As you walk down the supermarket aisles selecting the foods you will offer to Kṛṣṇa, you need to know what is offerable and what is not. In the Bhagavad-gītā, Lord Kṛṣṇa states, “If one offers Me with love and devotion a leaf, a flower, a fruit, or water, I will accept it.” From this verse it is understood that we can offer Kṛṣṇa foods prepared from milk products, vegetables, fruits, nuts, and grains. Meat, fish, and eggs are not offerable. And a few vegetarian items are also forbidden—garlic and onions, for example, which are in the mode of darkness. (Hing, or asafetida, is a tasty substitute for them in cooking and is available at most Indian groceries or from Temple Services.) Nor can you offer to Krṣṇa coffee or tea that contain caffeine. If you like these beverages, purchase caffeine—free coffee and herbal teas.
While shopping, be aware that you may find meat, fish, and egg products mixed with other foods; so be sure to read labels carefully. For instance, some brands of yogurt and sour cream contain gelatin, a substance made from the horns, hooves, and bones of slaughtered animals. Also, make sure the cheese you buy contains no rennet, an enzyme extracted from the stomach tissues of slaughtered calves. Most hard cheese sold in America contains rennet, so be careful about any cheese you can’t verify as rennetless.
Also avoid foods cooked by nondevotees. According to the subtle laws of nature, the cook acts upon the food not only physically but mentally as well. Food thus becomes an agent for subtle influences on your consciousness. The principle is the same as that at work with a painting: a painting is not simply a collection of strokes on a canvas but an expression of the artist’s state of mind, which affects the viewer. So if you eat food cooked by nondevotees—employees working in a factory, for example—then you’re sure to absorb a dose of materialism and karma. So as far as possible use only fresh, natural ingredients.
In preparing food, cleanliness is the most important principle. Nothing impure should be offered to God; so keep your kitchen very clean. Always wash your hands thoroughly before entering the kitchen. While preparing food, do not taste it, for you are cooking the meal not for yourself but for the pleasure of Kṛṣṇa. Arrange portions of the food on dinnerware kept especially for this purpose; no one but the Lord should eat from these dishes. The easiest way to offer food is simply to pray, “My dear Lord Kṛṣṇa, please accept this food,” and to chant each of the following prayers three times while ringing a bell:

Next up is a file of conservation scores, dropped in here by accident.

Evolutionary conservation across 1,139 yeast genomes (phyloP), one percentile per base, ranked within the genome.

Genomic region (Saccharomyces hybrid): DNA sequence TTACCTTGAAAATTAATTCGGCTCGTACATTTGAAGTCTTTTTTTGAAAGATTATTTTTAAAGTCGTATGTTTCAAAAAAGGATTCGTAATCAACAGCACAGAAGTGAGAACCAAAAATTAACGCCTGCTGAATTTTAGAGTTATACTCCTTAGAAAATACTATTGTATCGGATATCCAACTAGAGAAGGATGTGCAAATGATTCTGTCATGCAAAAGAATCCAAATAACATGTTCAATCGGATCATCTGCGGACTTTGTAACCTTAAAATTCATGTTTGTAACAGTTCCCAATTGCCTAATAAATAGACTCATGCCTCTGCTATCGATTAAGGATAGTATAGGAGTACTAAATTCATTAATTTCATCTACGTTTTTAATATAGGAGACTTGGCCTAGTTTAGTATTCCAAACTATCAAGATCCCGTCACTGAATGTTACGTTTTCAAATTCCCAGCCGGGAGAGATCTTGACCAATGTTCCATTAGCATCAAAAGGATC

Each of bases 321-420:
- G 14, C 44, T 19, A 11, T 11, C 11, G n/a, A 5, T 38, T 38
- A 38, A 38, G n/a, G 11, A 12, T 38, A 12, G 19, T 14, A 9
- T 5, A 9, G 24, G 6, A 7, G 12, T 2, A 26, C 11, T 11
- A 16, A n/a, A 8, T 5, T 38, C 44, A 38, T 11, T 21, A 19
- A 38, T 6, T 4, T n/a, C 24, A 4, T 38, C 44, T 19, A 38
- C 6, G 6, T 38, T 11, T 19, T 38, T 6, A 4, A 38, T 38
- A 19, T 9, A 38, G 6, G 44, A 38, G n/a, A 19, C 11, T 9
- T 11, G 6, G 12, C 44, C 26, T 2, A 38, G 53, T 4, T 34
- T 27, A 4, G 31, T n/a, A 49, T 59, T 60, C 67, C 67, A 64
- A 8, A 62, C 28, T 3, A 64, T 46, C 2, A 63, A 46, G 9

1. Prayer to Śrīla Prabhupāda:
nama oṁ viṣṇu-pādāya kṛṣṇa-preṣṭhāya bhū-tale
śrīmate bhaktivedānta-svāmin iti nāmine
namas te sārasvate deve gaura-vāṇī-pracāriṇe
“I offer my respectful obeisances unto His Divine Grace A.C. Bhaktivedanta Swami Prabhupāda, who is very dear to Lord Kṛṣṇa, having taken shelter at His lotus feet. Our respectful obeisances are unto you, O spiritual master, servant of Bhaktisiddhānta Sarasvatī Gosvāmī. You are kindly preaching the message of Lord Caitanyadeva and delivering the Western countries, which are filled with impersonalism and voidism.”
2. Prayer to Lord Caitanya:
namo mahā-vadānyāya kṛṣṇa-prema-pradāya te
kṛṣṇāya kṛṣṇa-caitanya-nāmne gaura-tviṣe namaḥ
“O most munificent incarnation! You are Kṛṣṇa Himself appearing as Śrī Kṛṣṇa Caitanya Mahāprabhu. You have assumed the golden color of Śrīmatī Rādhārāṇī, and You are widely distributing pure love of Kṛṣṇa. We offer our respectful obeisances unto You.”
3. Prayer to Lord Kṛṣṇa:
namo brahmaṇya-devāya go-brāhmaṇa-hitāya ca
jagad-dhitāya kṛṣṇāya govindāya namo namaḥ
“I offer my respectful obeisances unto Lord Kṛṣṇa, who is the worshipable Deity for all brāhmaṇas, the well-wisher of the cows and the brāhmaṇas, and the benefactor of the whole world. I offer my repeated obeisances to the Personality of Godhead, known as Kṛṣṇa and Govinda.”
Remember that the real purpose of preparing and offering food to the Lord is to show your devotion and gratitude to Him. Kṛṣṇa accepts your devotion, not the physical offering itself. God is complete in Himself—He doesn’t need anything—but out of His immense kindness He allows us to offer food to Him so that we can develop our love for Him.
After offering the food to the Lord, wait at least five minutes for Him to partake of the preparations. Then you should transfer the food from the special dinnerware and wash the dishes and utensils you used for the offering. Now you and any guests may eat the prasādam. While you eat, try to appreciate the spiritual value of the food. Remember that because Kṛṣṇa has accepted it, it is nondifferent from Him, and therefore by eating it you will become purified.
Everything you offer on your altar becomes prasādam, the mercy of the Lord. Flowers, incense, the water, the food—everything you offer for the Lord’s pleasure becomes spiritualized. The Lord enters into the offerings, and thus the remnants are nondifferent from Him. So you should not only deeply respect the things you’ve offered, but you should distribute them to others as well. Distribution of prasādam is an essential part of Deity worship.